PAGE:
Defence Committee launch new inquiry into defence industrial policy: procurement and prosperity
23 July 2019
In 2015, the Strategic Defence and Security Review introduced a new National Security Objective to “Promote our Prosperity”. The Defence Industrial Policy refresh published in 2017 reaffirmed that “competition and strategic choice remain at the heart of our approach to defence procurement”, whilst committing to taking measures to protect freedom of action and operational advantage on national security grounds. It also laid out a three-pronged refresh to industrial policy, including:
- Improving the way defence delivers wider economic and international value, and national security objectives;
- Helping UK industry in its plans to be internationally competitive, innovative and secure; and
- Making it easier to do business with defence.
Supporting exports is now a core task of the MoD and has been incorporated into the National Shipbuilding Strategy (2017) and the Combat Air Strategy (2018).
Philip Dunne MP was commissioned by the then Defence Secretary to produce a report on “Growing the Contribution of Defence to UK Prosperity” which was published in 2018. He recommended that the MoD produce clearer, practical guidance on the prosperity factors defence is most likely to consider, the reasons for their importance and the primary metrics which might be used in assessing their value and relevance.
The Committee held an oral evidence session on 21 May 2019, looking into the procurement of Fleet Solid Support Ships and the planned (but now cancelled) move of a propulsion capability outside the UK. We are now expanding our inquiry to consider broader trends in defence industrial policy in relation to procurement and prosperity.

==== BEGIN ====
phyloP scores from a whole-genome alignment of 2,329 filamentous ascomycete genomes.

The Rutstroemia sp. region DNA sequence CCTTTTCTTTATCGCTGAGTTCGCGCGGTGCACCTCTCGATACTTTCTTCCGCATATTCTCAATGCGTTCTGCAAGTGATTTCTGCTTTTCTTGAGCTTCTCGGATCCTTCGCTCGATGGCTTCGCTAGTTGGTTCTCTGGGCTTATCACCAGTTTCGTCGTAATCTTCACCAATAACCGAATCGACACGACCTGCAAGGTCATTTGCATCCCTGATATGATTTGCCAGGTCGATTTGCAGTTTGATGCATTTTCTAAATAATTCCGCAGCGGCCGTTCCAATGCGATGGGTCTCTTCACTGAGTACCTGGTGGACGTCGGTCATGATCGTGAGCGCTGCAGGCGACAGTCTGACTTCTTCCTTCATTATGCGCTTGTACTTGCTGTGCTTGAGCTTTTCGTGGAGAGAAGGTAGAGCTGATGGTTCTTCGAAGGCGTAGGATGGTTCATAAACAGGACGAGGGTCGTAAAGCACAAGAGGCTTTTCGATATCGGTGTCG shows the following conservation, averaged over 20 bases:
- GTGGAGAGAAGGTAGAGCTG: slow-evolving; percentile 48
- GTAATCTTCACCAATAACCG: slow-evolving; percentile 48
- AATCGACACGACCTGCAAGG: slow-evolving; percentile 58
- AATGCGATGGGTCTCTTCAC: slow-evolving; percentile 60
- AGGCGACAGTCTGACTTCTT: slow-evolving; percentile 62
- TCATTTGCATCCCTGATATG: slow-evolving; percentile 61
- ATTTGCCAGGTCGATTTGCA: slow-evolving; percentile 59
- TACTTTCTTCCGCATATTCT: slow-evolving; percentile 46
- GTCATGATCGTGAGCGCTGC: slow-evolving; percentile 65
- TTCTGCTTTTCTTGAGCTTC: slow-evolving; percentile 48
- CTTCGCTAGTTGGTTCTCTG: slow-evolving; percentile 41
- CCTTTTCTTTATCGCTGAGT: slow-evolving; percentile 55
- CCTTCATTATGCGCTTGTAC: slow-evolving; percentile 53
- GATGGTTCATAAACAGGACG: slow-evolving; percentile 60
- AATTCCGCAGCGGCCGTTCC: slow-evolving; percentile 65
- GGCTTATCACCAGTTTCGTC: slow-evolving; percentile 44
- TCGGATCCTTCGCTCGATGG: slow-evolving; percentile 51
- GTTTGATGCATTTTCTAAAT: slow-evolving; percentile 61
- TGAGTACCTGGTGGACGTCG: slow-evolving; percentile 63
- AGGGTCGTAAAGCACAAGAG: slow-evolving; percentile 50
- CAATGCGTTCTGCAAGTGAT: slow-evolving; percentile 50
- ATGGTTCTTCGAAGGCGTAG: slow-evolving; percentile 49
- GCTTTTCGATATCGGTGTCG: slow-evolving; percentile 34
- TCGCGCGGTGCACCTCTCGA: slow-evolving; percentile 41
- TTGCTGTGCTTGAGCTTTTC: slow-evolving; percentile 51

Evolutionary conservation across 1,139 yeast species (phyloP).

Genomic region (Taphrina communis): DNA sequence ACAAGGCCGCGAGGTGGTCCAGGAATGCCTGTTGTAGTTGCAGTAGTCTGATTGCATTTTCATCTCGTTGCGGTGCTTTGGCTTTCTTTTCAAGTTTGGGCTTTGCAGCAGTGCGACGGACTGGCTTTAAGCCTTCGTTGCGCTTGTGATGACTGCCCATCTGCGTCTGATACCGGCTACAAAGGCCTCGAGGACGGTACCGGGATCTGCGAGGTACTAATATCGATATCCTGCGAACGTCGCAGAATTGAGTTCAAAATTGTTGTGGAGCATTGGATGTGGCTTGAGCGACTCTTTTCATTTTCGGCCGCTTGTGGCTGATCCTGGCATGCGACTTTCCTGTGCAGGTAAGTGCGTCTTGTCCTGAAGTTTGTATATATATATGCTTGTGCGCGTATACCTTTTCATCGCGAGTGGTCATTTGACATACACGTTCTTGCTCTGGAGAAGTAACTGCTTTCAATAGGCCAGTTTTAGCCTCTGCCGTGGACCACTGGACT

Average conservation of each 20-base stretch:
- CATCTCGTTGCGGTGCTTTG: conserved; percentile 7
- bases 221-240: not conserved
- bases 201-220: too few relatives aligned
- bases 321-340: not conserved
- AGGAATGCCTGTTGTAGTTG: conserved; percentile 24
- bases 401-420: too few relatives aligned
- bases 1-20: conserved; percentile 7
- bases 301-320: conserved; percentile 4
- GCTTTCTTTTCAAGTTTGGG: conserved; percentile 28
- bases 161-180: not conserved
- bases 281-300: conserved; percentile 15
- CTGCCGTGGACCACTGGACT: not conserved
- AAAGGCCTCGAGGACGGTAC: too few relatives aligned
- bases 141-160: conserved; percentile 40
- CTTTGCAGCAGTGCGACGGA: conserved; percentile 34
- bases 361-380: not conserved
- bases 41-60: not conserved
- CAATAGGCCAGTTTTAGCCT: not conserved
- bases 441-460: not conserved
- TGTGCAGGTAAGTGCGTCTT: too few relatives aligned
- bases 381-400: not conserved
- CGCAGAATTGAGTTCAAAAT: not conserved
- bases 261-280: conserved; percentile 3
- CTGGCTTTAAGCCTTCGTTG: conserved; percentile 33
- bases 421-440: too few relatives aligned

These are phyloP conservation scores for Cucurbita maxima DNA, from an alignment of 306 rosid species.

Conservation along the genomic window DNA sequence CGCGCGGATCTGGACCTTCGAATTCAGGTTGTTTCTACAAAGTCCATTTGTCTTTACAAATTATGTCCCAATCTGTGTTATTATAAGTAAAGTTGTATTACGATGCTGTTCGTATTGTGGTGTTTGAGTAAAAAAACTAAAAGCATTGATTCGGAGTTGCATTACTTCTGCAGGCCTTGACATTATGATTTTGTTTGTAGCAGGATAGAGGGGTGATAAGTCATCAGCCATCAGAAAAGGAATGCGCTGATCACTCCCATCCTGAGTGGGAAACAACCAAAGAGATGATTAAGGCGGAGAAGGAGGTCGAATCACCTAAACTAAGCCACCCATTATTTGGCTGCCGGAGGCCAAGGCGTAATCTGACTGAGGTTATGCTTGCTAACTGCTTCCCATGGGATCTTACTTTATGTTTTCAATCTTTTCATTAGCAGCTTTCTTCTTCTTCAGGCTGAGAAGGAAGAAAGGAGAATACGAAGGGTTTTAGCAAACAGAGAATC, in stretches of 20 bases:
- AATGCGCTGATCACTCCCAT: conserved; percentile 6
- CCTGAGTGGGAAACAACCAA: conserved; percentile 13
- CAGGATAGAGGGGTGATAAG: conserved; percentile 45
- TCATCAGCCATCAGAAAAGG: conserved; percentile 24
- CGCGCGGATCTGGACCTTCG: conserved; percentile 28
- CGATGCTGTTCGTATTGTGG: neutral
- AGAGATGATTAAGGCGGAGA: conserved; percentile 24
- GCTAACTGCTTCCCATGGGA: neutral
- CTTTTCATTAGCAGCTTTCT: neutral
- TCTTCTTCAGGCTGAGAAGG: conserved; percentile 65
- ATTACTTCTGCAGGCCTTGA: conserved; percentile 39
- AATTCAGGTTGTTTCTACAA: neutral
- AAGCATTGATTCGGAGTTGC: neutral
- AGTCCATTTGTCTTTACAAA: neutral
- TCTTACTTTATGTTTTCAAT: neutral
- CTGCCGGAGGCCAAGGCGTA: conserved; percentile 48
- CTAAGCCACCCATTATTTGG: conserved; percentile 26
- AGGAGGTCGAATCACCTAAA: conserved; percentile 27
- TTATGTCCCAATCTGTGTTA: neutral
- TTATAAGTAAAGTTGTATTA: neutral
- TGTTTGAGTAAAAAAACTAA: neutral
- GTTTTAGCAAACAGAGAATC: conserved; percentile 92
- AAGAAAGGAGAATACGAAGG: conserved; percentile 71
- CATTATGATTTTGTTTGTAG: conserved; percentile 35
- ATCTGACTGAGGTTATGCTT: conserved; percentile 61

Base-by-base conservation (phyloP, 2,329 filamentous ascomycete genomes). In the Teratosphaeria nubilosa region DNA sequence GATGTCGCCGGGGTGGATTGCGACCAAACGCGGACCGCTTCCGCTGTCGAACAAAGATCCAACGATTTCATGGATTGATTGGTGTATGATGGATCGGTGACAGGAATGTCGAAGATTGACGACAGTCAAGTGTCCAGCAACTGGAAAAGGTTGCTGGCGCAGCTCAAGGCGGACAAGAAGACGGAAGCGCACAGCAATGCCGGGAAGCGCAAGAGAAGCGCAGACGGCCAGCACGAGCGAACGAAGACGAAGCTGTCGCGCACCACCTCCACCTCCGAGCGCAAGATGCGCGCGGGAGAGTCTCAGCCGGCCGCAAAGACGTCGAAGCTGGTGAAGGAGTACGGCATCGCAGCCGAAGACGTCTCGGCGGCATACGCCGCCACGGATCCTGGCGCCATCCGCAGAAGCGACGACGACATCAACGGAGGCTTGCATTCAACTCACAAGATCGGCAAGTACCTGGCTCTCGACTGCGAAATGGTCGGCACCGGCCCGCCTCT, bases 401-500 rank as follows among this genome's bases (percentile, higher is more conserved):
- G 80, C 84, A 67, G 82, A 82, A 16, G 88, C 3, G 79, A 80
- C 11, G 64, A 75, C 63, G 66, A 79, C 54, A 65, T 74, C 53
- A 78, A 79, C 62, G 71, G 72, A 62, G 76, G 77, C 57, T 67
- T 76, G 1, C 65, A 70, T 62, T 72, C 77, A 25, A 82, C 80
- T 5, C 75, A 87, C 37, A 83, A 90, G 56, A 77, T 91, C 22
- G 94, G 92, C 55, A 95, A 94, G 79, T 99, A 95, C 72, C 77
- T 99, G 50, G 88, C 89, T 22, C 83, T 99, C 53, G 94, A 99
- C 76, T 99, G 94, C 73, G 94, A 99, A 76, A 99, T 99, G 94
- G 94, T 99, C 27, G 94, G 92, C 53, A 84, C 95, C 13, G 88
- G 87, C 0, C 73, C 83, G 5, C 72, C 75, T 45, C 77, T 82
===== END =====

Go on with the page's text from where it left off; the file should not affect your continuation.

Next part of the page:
Call for evidence
The Committee would welcome written evidence addressing the following questions:
- Is the current Defence Industrial Policy effective? Is a new Defence Industrial Strategy required?
- What are the national skills and competencies needed for a successful UK defence industrial sector? How can the UK ensure, and assure, that these are maintained in the right place at the right time for the right cost?
- Does the market for Defence systems, products and services have any specific characteristics, which differentiates it from other markets? Does international collaboration limit the potential for defence exports?
- Is tension between competition and strategic choice inevitable?
- Should the UK adopt a formal Offset/Made in the UK policy? What impact would this have on the national and international defence markets?
- What is considered in assessments of “prosperity” and “value for money” in defence procurement? What consideration is given to the local economy, skills retention and balancing the positive financial impact across the regions and nations of the UK?
- What progress has been made in implementing the recommendations from Philip Dunne's report?
- Does the MoD understand the risks and opportunities in the Defence supply chain, and the procurement strategies of other buyers in the market?
- What has been the impact of reforms to defence procurement and acquisition? How should Head Office and DE&S acquisition reform be aligned to defence industrial policy and strategy?
- Given that major capability acquisition programmes are international by design—the Combat Air Strategy and Type 26 frigate for example—how does a modern national defence research and industrial policy successfully manage cross-border long term partnerships and align with the industrial approach of allies and partners? What lessons can be learnt from other defence exporting countries?
The Committee invites written submissions for this inquiry, which need not cover all the points above. These should be submitted via the inquiry page on the Defence Committee website.
The deadline for written evidence is 9 September 2019
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